Plotting the Relevancy Frontier

A few days ago, I wrote a post entitled 5 Ways to Tackle Information Overload. Today I want to plot out current tools and what we can learn from their value and usability.

I call this the “Relevancy Frontier”.


Source: My own mind. 🙂

While the exact positioning for each site is not the point, what the above shows is a wave of tools that are doing the best they can to make the internet more relevant while also being easy to use.

If you agree with me, note that the newer services tend to be better than the older ones. I’d expect this trend to continue indefinitely, with some exceptions. Only services committed to constant innovation will survive.

Some specific comments about the services:

  • Google Reader (or any feed reader) is a great tool – as long as you can feed it relevant feeds. While Google Reader Recommendations now solves part of the problem, the issue with discovering relevant material is still a lot of work.
  • The promise of APML via services like engagd and particls has great promise. While we need great algorithms to extract out APML, what we need even more is competition among services striving to make use of the APML. Related, DataPortability will provide further opportunities for increased relevancy and ease of use.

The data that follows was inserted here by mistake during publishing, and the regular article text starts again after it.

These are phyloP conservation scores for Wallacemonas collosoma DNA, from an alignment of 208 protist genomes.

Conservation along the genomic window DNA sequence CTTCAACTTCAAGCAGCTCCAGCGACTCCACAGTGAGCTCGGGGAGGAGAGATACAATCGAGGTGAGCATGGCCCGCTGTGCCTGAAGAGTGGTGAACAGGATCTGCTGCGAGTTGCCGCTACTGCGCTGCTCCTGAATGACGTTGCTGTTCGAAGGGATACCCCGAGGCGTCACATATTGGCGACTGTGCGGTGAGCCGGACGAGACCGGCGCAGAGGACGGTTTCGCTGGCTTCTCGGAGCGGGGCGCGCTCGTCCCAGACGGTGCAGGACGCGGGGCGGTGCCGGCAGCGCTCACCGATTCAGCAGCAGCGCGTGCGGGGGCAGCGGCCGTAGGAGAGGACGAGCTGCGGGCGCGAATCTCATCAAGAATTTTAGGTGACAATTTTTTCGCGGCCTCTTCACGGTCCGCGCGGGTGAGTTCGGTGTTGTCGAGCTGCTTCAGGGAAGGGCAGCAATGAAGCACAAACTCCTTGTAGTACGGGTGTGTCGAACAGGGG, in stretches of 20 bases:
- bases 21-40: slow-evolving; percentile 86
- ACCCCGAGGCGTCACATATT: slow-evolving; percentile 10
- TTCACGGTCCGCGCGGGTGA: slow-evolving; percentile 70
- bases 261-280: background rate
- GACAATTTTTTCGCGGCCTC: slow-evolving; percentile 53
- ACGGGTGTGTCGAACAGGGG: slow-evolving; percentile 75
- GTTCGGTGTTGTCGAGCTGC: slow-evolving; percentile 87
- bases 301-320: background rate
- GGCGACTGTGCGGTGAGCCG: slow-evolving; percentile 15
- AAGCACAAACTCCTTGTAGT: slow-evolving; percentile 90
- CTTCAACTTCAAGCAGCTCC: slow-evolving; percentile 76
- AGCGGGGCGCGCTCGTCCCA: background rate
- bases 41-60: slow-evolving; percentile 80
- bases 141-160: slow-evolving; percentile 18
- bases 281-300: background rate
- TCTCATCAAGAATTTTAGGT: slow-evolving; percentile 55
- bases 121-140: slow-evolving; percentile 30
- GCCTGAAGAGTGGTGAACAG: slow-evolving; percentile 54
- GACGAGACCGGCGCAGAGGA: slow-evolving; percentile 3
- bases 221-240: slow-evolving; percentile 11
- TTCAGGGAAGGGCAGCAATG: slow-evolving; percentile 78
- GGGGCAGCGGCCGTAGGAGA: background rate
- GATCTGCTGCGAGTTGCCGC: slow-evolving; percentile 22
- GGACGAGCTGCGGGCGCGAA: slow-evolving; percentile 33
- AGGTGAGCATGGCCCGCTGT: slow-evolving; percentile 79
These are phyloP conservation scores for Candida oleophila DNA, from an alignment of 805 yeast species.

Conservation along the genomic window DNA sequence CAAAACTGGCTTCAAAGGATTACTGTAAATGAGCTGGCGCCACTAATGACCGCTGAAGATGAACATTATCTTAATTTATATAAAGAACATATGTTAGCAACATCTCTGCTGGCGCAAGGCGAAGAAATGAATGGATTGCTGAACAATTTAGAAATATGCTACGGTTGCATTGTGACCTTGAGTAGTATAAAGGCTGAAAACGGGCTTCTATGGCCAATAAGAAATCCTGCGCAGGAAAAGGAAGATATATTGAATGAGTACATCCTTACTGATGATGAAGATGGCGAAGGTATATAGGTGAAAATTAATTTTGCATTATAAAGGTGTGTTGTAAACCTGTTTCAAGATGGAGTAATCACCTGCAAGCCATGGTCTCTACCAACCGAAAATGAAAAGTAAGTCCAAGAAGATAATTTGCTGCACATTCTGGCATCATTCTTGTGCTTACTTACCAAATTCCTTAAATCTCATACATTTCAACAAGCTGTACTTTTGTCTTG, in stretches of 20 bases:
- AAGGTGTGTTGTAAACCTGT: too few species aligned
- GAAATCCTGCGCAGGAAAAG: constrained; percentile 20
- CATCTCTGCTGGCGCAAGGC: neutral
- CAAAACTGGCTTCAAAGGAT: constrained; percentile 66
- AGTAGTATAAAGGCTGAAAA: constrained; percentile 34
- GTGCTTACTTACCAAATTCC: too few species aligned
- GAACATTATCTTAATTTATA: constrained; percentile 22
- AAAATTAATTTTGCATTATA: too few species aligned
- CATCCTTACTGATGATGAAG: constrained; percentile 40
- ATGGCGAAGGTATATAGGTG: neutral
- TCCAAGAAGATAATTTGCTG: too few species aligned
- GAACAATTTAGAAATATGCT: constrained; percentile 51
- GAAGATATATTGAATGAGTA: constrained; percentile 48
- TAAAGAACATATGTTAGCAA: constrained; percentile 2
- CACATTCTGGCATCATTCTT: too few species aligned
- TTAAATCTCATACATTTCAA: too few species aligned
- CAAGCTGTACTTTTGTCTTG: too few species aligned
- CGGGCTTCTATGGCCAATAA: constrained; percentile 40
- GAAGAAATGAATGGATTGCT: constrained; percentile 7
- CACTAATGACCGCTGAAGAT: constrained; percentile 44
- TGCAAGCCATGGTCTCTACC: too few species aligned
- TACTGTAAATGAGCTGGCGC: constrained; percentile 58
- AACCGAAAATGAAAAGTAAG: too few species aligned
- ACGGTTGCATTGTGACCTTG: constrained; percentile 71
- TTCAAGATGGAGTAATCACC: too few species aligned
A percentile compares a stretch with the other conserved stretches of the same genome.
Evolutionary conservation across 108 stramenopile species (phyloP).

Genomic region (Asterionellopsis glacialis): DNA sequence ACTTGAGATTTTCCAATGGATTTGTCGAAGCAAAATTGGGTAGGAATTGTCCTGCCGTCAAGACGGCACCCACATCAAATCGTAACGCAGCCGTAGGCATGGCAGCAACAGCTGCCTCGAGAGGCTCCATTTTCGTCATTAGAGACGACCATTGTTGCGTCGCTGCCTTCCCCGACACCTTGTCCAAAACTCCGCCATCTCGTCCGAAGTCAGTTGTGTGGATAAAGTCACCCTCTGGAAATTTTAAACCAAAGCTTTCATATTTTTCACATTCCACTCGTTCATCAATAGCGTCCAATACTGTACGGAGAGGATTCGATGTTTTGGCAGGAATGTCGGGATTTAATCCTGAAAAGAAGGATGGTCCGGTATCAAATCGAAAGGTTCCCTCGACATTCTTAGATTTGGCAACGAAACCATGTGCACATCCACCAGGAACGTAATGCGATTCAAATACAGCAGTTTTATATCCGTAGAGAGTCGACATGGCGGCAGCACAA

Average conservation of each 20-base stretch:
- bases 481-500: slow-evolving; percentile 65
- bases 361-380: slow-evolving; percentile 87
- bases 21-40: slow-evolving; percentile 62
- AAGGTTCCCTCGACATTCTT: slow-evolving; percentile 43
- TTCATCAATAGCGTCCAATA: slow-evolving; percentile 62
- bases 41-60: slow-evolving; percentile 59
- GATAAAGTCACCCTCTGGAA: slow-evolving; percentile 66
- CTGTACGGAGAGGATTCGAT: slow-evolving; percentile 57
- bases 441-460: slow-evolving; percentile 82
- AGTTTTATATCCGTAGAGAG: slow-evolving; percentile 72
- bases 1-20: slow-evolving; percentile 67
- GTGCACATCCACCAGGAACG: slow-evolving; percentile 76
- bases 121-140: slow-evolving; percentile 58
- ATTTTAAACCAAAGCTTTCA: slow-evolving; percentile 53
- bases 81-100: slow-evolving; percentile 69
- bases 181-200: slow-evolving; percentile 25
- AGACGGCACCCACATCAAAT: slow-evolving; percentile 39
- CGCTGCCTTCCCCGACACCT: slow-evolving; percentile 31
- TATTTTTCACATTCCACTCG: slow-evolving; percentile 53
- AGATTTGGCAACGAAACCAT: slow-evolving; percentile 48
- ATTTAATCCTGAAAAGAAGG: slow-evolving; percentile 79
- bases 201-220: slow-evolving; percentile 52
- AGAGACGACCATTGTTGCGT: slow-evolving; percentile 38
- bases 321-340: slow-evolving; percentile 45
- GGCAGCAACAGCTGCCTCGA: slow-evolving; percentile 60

• Siphs is a lean and hungry startup that, among other things, has a social email tools, widgets, link blogs, and pretty much a lot of things. They’ve done a lot of great work with just two employees – and I expect more adaptation from them over the next years.
  • Twitter is amazingly simple, but it’s very easy to choose relevant people to “follow”. This makes the simple stream of messages highly relevant.
  • Speaking of being able to easily find relevant people to “follow”, LinkRiver does the same thing for link blogs. This site is only a few weeks old.

A full review of all the sites is being the scope of this post. Rather than harp on the “dogs”, a common thread among the sites on the Relevancy Frontier are a spirit of continual innovation.


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